They follow the traditional process flow of business need>business requirement>technical requirement>equipment specification>project ID>procurement for buying the assets they need for meeting the application’s performance and capacity requirements.  They simply have no way of building the infrastructure—or even portions of it—proactively because their internal processes (business, financial, etc.) are not aligned to such an upfront investment that spans multiple business initiatives or applications.  In their operational and business process systems, there is no way to differentiate who pays for what on the front end…and divvying up those costs on the backend are equally as murky.

 

So now that you’re completely disheartened about creating a cloud infrastructure in your company, let me say that there are indeed many SMB organizations that are moving ahead with their transition plans toward a cloud infrastructure, but are finding that, to be successful, they absolutely have to address their financial and operational (business process) systems in concert with designing the actual technological infrastructure.  Not one before the other (in a serial fashion) but at the same time.  The chicken and egg analogy is as good as any here because the operational and financial processes (the chicken) will by necessity mirror the capabilities designed into the cloud infrastructure (the egg) but the cloud infrastructure cannot be designed without defining the necessary operational and business processes.  I wish I could just write down all the process steps (how to effectively marry the operational/business process with the technology infrastructure design) that we’ve found to be successful but they are different, sometimes vastly different, to each business.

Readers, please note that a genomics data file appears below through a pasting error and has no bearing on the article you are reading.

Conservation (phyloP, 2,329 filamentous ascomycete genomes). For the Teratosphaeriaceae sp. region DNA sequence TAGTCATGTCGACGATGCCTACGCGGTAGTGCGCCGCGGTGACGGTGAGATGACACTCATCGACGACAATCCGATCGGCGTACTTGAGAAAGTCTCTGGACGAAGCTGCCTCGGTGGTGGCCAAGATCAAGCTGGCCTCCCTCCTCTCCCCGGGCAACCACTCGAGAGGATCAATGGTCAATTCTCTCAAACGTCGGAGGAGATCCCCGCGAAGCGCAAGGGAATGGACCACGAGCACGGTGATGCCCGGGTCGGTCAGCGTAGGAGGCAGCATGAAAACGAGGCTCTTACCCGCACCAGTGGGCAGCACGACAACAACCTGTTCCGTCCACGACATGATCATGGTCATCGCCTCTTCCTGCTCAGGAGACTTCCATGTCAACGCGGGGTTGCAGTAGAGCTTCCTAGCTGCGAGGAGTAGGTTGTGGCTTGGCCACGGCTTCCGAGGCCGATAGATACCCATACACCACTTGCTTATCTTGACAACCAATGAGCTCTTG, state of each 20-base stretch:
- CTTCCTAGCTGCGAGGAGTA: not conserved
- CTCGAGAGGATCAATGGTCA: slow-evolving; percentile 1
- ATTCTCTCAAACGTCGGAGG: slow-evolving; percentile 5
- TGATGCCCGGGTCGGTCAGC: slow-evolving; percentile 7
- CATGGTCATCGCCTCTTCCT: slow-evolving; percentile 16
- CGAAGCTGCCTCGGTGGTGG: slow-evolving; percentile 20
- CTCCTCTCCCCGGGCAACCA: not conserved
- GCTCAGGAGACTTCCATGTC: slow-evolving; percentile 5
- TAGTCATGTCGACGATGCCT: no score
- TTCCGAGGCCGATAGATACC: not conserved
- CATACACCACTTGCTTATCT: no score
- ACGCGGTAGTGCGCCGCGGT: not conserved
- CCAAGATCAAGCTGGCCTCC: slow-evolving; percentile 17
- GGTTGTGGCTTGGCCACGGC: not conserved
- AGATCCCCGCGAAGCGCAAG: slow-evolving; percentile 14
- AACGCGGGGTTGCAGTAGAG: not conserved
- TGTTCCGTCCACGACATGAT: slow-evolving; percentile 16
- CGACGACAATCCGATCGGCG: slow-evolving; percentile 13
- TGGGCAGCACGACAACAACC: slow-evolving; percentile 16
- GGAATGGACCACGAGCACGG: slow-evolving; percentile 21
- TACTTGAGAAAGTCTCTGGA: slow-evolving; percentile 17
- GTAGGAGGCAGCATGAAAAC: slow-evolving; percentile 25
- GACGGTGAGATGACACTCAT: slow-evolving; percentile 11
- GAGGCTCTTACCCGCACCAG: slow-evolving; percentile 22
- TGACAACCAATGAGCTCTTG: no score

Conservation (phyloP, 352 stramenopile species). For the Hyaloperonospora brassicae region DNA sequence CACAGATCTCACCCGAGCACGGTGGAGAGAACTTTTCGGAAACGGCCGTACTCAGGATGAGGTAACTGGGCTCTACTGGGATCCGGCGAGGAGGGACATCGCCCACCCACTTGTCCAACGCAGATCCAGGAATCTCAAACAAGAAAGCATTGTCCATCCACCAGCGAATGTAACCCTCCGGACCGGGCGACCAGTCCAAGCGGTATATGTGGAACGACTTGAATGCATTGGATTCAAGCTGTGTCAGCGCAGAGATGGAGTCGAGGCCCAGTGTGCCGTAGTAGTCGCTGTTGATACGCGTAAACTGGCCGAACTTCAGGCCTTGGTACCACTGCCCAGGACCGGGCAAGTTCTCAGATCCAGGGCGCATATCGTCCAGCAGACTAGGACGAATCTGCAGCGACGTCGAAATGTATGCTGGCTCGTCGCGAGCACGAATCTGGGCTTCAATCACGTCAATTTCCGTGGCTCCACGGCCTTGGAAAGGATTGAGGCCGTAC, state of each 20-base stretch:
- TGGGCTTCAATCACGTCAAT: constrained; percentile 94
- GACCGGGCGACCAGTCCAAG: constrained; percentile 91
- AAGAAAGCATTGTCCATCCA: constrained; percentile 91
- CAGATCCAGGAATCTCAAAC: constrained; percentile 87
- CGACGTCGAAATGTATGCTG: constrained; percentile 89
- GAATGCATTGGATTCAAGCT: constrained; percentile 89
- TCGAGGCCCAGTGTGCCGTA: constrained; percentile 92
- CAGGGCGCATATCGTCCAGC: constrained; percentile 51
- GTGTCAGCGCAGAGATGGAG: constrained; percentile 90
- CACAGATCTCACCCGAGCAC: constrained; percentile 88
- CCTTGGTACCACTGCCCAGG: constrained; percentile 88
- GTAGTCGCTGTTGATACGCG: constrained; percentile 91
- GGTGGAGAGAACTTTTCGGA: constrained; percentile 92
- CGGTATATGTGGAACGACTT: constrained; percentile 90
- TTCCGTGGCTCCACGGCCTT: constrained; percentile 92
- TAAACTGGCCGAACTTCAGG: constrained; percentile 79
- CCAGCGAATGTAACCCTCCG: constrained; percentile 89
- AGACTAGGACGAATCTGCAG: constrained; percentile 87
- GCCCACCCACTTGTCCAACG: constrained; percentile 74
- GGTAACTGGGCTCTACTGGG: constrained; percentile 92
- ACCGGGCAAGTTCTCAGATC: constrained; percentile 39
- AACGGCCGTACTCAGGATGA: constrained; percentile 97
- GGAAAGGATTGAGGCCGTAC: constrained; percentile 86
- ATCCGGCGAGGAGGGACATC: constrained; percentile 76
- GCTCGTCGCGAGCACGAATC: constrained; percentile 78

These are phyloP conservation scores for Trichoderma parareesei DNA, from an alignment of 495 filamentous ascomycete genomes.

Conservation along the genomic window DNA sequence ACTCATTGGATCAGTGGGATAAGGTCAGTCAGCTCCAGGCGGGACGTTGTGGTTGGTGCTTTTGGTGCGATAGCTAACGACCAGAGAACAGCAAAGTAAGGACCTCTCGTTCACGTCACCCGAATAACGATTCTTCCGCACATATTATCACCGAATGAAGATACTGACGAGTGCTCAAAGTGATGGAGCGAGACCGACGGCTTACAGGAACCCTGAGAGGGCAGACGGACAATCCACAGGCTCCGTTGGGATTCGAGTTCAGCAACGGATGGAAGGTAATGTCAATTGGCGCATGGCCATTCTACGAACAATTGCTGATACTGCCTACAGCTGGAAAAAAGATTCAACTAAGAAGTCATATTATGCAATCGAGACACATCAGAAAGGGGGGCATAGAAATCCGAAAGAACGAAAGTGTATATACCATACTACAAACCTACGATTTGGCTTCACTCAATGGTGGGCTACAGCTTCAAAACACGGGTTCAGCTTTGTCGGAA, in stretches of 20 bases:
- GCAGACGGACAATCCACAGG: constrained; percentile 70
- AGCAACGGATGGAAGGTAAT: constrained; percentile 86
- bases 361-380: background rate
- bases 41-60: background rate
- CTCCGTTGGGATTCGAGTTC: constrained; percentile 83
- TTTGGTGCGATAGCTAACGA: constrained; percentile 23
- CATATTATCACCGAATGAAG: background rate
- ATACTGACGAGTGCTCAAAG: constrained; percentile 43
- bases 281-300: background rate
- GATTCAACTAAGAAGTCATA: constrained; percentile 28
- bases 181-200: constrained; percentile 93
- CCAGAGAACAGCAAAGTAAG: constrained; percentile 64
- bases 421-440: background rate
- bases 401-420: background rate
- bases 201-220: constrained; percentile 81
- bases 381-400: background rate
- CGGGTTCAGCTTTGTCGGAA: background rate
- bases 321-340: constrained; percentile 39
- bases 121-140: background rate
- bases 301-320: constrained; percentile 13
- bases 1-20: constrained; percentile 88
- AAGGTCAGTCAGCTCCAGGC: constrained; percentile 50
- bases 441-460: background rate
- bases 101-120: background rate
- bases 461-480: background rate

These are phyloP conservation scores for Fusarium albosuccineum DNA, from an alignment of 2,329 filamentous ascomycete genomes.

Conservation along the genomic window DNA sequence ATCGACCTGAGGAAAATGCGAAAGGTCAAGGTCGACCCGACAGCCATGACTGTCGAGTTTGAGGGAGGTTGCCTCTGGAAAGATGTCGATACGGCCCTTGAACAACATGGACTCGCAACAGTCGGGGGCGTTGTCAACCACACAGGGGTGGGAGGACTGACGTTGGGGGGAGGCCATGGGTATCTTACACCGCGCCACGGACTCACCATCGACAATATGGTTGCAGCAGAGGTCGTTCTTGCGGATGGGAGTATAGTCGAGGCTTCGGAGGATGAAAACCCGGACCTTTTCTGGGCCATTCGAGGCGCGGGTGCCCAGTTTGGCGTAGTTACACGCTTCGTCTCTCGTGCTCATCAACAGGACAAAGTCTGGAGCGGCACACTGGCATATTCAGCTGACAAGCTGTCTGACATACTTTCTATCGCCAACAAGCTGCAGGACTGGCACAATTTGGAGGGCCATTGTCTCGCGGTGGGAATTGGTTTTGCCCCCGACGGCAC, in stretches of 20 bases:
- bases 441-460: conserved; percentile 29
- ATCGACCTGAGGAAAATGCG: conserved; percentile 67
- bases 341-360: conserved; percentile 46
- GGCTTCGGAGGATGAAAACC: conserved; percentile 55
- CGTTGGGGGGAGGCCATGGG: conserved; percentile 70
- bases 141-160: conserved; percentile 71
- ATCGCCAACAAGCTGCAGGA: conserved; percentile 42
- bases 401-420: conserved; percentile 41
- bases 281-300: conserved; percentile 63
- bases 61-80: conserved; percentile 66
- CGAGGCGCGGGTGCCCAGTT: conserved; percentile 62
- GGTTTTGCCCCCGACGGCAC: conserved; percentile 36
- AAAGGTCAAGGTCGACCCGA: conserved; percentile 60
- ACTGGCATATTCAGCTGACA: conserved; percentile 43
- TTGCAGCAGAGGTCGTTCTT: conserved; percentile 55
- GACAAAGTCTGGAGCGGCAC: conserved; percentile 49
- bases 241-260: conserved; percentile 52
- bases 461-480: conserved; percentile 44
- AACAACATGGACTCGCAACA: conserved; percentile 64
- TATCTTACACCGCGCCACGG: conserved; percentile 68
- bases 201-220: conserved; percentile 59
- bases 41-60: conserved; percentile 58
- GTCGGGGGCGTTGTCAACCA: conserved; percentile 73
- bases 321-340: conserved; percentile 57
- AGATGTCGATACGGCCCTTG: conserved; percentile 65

What we have found to be uniformly successful amongst all businesses is that, when those businesses understand that a cloud infrastructure is not a thing or place, they are able to more effectively address the many interrelated issues that prevent so many other businesses from moving forward.

For more information check out this  Preflight Checklist for Preparing for a Private Cloud Journey.

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  • Trevor Williamson

    Tim- Thanks for the comment.

    I agree that building a private cloud is very much like building a power plant (nuclear or otherwise) inasmuch that it is an upfront CAPEX investment and that the ROI doesn’t happen until it starts producing power (value) but I disagree that applications must be refactored in order to run effectively on that platform. One of the clear “value” parts of a private cloud is that the hardware is abstracted away from the application—meaning that you can forklift replace the underlying hardware at any time without touching code in the application.